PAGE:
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Distinction and Innovation

John Chu puts his financial acumen to work in transforming the IT organization at The Hartford's P&C company from an order-taking facility into a driver of business strategy.

John Chu's advice to senior insurance technology executives is to "act and think like a general manager, not a technician." It's easy for Chu to follow his own advice, based on both his finance and consulting backgrounds, as well as the role he has assumed as senior vice president, e-business and technology, for The Hartford's P&C company.

Chu joined the carrier in 1999 to manage strategic business development for the company's personal lines unit, of which he later became CFO. In his current role, which he took on last fall, Chu has begun a multiyear transformation of the P&C company's technology organization, for which he says a general manager approach is essential to success. During his first year, Chu restructured IT as a shared-services organization consisting of four distinct units.

A CIO organization is composed of CIOs from each of the lines of business and reports to both Chu and the line-of-business heads. That group is regulated by a strategy, planning and architecture organization that has responsibility for governance, architecture and demand management. In turn, both of those groups are supported by a CFO organization, which manages finance, and an HR organization. The latter two "are the stewards of our assets," Chu explains. "I wanted to make HR and finance two critical levers for the organization in terms of driving change and transformation," he adds.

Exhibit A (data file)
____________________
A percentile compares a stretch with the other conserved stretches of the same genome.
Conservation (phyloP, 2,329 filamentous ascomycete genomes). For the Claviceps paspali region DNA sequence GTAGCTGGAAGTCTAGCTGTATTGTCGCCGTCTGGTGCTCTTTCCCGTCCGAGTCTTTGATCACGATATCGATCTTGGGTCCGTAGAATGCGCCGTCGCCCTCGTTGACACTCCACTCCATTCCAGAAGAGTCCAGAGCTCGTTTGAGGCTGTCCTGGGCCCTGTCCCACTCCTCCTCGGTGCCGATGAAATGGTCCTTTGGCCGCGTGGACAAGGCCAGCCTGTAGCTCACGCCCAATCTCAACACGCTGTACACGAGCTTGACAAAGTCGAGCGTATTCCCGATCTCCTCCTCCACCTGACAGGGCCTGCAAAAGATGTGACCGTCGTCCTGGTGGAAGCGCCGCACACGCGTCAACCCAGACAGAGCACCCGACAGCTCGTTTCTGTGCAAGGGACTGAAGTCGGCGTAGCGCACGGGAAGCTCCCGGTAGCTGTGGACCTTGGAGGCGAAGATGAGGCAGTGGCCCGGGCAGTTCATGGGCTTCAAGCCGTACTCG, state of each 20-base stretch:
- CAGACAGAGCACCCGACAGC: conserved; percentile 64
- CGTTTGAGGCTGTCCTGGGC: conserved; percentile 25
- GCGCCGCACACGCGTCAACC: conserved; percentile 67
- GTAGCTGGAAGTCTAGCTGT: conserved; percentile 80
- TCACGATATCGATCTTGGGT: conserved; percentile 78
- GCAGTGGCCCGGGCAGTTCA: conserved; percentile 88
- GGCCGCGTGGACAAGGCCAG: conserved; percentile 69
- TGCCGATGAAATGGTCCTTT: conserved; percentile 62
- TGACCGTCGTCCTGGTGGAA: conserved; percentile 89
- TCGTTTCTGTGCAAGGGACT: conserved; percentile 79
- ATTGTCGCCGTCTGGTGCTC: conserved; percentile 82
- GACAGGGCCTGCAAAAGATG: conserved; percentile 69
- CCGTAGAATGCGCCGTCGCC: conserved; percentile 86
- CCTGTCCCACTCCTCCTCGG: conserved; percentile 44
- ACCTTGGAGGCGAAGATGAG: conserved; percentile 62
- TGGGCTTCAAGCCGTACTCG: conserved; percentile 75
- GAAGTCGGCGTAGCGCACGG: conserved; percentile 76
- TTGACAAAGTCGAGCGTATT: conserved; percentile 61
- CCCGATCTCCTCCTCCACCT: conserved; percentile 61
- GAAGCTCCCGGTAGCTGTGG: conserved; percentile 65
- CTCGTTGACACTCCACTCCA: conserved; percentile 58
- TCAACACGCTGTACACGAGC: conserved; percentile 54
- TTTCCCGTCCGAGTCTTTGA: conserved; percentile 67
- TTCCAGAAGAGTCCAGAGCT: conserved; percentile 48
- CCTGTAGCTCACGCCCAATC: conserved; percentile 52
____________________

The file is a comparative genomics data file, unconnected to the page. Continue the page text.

Chu says his mission is to build on a vision established four years ago by Joe Gauches, the now-retired EVP for e-business (and a 2003 Insurance & Technology Elite 8 honoree) and Dave Zwiener, the P&C company's president. "The reason that we were looking at a general manager role is that The Hartford is a 200-year-old institution known for good, steady product manufacturing discipline and a great underwriter," Chu explains. "We continue to think of underwriting as a core staple of our value proposition, but more and more, as we get into the next decade, IT, distribution and service become competitive advantages in determining winners and losers."

In order for The Hartford to make that transition, its IT organization has to make some fundamental changes, Chu says. That includes three goals: manage total cost of ownership; serve as a strategic partner to enhance existing operating models or create new ones; and develop a more consultative talent base.

Chu has also outlined three ideals to guide the company's transformation. The company must build, he says, to be distinctive, simple and innovative. "It's about creating a distinctive operating model surrounding a simple architecture, yet innovative in terms of its deployment," he says. "We will be distinctive in how we manage this as a business, because we're going to be looking at service-oriented architecture, and in terms of being thought of as a consultative partner. 'Simple' is a mindset focused on simplifying everything we do and simplifying our architecture. We're going to be innovative because we're going to look at new things and help be drivers of the organization as a whole, not just from a technology standpoint."